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  Founder: Len Mullenger
Classical Editor: Rob Barnett

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Carl NIELSEN (1865-1931)
The Six Symphonies
CD1 421 524-2

Symphony No. 4 The Inextinguishable (1916) [36.13]
Symphony No. 5 (1922) [35.34]¦
CD2 425 607-2

Symphony No. 1 (1892) [32.57]
Symphony No. 6 Sinfonia Semplice (1925) [33.58]
CD3 430 280-2

Symphony No. 2 The Four Temperaments (1902) [32.21]
Symphony No. 3 Sinfonia Espansiva (1911) [35.26]
San Francisco SO/Herbert Blomstedt
Nancy Wait Kromm (sop); Kevin McMillan (bar) (3)
rec. Davies Symphony Hall, San Francisco,
Sept 1988 (1); Sept 1989 (2); Dec 1989 (3); Nov 1987 (4); Nov 1987 (5); Sept 1988 (6)
DECCA 443 117-2 [71.47 + 66.55 + 67.47]


In the 1970s there were only two Nielsen symphony cycles. There was the Ole Schmidt from Unicorn (1974, ADD and still a force in the land and to be had from Regis at super-bargain price) and the first Blomstedt cycle from EMI. Blomstedt's Danish set of LPs came in a breeze-block heavy super-box adorned with a bas-relief profile of Nielsen. The recordings were was an ambitious offshoot from Danish Radio's broadcasts. Blomstedt's orchestra was the Danish Radio Symphony Orchestra. Not only were there the six symphonies but also all three concertos and a large number of interludes and overtures, some of them recorded for the first time. That set can now be had across two EMI twofers.

Since those distant days there have been cycles from Schønwandt, Penny, Bernstein (well, part), Bis (part Järvi; part Chung), Rozhdestvensky (Chandos), Thomson, Berglund (RCA) and historical cycles from Dutton and Danacord.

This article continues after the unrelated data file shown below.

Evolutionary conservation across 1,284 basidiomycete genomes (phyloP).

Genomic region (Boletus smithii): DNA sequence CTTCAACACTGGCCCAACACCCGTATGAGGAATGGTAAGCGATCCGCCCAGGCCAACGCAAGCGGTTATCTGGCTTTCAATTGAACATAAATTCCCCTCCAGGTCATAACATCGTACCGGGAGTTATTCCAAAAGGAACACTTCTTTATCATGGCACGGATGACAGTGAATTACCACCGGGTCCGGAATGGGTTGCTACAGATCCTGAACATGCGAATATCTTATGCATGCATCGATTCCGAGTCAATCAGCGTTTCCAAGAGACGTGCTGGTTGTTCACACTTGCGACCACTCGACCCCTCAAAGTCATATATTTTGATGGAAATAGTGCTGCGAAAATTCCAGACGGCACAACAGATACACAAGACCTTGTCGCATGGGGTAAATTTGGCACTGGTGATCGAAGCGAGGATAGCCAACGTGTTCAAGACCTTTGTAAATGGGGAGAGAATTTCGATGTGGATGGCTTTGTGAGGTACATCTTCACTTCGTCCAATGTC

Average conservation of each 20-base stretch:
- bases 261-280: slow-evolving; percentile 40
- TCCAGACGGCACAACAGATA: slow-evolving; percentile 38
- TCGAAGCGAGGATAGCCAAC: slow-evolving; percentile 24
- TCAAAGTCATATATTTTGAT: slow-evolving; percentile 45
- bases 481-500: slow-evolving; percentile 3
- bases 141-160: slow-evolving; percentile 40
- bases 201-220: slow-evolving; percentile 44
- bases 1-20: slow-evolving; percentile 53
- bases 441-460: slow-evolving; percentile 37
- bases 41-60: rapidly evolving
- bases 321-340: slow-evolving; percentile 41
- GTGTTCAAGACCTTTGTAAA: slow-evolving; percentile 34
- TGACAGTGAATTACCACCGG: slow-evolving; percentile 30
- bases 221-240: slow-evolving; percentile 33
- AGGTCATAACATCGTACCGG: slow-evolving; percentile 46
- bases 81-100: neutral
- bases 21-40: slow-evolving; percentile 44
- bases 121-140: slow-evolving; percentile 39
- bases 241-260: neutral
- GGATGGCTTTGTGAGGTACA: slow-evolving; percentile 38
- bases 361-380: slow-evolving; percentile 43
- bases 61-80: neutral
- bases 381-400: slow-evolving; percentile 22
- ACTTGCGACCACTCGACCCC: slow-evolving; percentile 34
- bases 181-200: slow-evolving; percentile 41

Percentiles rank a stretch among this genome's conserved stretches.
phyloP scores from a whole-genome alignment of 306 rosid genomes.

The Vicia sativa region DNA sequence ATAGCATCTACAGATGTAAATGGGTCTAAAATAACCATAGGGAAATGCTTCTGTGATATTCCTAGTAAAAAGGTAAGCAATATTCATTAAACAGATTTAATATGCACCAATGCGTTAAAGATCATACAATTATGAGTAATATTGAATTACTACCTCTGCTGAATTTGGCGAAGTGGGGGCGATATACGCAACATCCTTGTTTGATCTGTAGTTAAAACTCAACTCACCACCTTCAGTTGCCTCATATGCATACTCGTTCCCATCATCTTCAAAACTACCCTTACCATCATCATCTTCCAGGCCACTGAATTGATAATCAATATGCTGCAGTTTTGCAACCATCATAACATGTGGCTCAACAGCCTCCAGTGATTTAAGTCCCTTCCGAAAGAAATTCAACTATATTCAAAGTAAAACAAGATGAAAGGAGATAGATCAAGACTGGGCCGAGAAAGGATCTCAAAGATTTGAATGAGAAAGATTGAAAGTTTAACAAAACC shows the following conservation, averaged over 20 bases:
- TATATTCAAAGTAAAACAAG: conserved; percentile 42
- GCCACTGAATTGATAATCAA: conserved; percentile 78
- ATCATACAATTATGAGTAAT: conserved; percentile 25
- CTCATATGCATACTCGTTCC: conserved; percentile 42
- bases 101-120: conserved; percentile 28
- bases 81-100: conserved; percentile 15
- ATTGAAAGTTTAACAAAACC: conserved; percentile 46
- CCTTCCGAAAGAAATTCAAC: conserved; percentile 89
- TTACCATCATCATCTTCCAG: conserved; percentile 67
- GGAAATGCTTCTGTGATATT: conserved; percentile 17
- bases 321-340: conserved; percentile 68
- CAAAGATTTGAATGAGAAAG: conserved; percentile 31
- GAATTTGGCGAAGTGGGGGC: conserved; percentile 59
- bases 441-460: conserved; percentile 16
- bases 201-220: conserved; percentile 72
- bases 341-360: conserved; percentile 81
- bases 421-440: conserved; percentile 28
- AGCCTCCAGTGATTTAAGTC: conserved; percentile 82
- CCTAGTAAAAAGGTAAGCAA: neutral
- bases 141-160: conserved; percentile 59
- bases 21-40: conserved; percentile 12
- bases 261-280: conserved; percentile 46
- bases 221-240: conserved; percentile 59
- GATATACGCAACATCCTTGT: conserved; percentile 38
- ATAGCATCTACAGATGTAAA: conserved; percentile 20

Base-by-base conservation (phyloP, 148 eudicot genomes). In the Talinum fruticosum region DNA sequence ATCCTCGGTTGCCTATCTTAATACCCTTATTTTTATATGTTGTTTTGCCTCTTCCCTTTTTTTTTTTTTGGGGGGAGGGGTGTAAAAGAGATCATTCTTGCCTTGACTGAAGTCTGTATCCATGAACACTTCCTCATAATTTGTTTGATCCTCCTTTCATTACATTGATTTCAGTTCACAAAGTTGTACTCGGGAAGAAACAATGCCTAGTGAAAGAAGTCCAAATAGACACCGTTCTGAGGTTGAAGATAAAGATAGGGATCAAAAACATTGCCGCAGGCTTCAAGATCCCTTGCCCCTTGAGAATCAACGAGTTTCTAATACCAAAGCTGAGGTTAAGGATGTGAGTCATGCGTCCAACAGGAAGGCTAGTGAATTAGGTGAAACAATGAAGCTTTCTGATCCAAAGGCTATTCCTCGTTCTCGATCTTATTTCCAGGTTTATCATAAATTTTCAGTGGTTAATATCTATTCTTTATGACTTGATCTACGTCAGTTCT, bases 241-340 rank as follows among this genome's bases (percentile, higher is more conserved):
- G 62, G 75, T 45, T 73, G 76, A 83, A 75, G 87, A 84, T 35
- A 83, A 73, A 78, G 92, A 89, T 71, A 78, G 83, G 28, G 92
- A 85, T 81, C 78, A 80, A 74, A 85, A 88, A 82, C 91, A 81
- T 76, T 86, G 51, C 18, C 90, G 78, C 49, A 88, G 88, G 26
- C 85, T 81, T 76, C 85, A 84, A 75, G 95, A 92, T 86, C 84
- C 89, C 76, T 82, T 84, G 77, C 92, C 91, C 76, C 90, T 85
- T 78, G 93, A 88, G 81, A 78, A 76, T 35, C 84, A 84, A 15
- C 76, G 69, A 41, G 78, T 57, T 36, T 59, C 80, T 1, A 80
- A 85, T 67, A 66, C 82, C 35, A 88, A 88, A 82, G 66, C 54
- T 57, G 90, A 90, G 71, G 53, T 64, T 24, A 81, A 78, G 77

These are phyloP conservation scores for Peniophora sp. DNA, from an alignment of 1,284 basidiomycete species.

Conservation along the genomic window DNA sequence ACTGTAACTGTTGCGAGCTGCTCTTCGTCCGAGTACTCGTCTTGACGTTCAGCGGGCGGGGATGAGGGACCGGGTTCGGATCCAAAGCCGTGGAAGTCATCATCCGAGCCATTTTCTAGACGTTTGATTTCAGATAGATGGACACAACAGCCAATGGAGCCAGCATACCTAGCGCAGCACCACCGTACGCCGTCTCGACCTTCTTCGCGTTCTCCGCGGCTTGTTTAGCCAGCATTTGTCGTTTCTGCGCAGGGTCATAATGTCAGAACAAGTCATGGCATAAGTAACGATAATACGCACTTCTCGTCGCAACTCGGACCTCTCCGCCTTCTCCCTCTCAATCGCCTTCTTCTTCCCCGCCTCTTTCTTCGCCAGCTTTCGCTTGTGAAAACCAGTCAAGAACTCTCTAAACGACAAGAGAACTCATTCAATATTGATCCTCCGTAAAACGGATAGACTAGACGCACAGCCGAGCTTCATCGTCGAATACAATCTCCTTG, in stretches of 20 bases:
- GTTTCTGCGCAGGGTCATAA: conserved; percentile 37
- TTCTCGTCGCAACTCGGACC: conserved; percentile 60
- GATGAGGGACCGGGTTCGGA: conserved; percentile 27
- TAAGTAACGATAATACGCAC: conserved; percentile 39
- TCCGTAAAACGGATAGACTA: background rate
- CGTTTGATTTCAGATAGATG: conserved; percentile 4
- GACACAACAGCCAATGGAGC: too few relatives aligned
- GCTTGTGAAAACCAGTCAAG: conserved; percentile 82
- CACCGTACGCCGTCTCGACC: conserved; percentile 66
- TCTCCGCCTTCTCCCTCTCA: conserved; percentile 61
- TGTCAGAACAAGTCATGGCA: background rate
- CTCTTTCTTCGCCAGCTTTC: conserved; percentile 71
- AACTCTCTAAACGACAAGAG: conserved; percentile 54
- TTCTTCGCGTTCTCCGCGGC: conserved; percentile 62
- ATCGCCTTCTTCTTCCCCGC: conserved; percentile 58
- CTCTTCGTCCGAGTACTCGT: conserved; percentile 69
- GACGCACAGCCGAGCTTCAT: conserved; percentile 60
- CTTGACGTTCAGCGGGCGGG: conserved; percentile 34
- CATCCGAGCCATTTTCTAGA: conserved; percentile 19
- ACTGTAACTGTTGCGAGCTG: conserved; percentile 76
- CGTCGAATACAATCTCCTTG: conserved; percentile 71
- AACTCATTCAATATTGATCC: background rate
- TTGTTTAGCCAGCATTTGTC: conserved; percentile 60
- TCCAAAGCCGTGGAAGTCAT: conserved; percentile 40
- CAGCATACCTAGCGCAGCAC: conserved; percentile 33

The second Blomstedt visit to the Nielsen symphonies occurred during his stay with the San Francisco Symphony Orchestra. It has been lauded to the firmament and deserve praise; the strings are silken toned and the playing and recording are generally of the highest standard. However not all is invincibly wonderful. Blomstedt in the First Symphony lacks the plunge and surge of Schmidt and Previn. He is good in the Sixth although not as imaginative and communicative as Ormandy and Schmidt. Once again this is the best sounding of the Nielsen 6s - a pleasure to hear.

The Second has to best Chung on Bis. Blomstedt is a fine conductor and Decca have a top flight recording team for all that I would not prefer this to Chung. It must be said that Chung's Nielsen is in a class of its own - something about all the stars being in the right conjunction. Such a pity that he never completed the cycle and that the Bis Nielsen had to plumped out with less than competitive recordings by Neeme Järvi. Blomstedt blazes with ideas and he has an orchestra second to none but the final spark is only intermittently present. He is in the top quartile of complete boxed sets and many would place this reading as supreme.

The Fourth stands out in this set. It exudes an electric charge and the playing is beyond ardent. The character of the various solos stands out. Nothing is ho-hum anonymous. Pastoral reflective episodes gurgle and smile in the antithesis of chrome-plated playing. The recording quality is complicit with the excellent aesthetic judgements shown throughout. Dashing, almost Vivaldian, violins launch the finale and Blomstedt is in outstandingly joyous form. The drums are caught with Decca's usual flare for impact. The Fifth has similar strengths in one solo after another. Everything is projected within a most realistic soundstage - typical care and flair from Decca. This version yields to Chung on Bis, Bernstein on Sony and Schmidt on Regis.

If you are going for Blomstedt’s San Francisco Nielsen, rather than tracking down the reviewed format (3 CDs in slip case), a better bargain is the two 2CD sets at mid-price: Decca 460985 and 460988. Into the bargain you get the Hymnus Amoris, Little Suite, Maskarade Overture and Aladdin suite.

Don't write off the Regis Schmidt set. It never slips into cruise control and still sounds staggeringly good - a great achievement by the two Bobs - Auger and Simpson.

This is a superior choice among the crowded field of Nielsen symphony contenders: polished playing and plenty of character although the paramount performances are of 4 and 5. Everything is at least good but better performances can be had individually in some cases.

Rob Barnett

 


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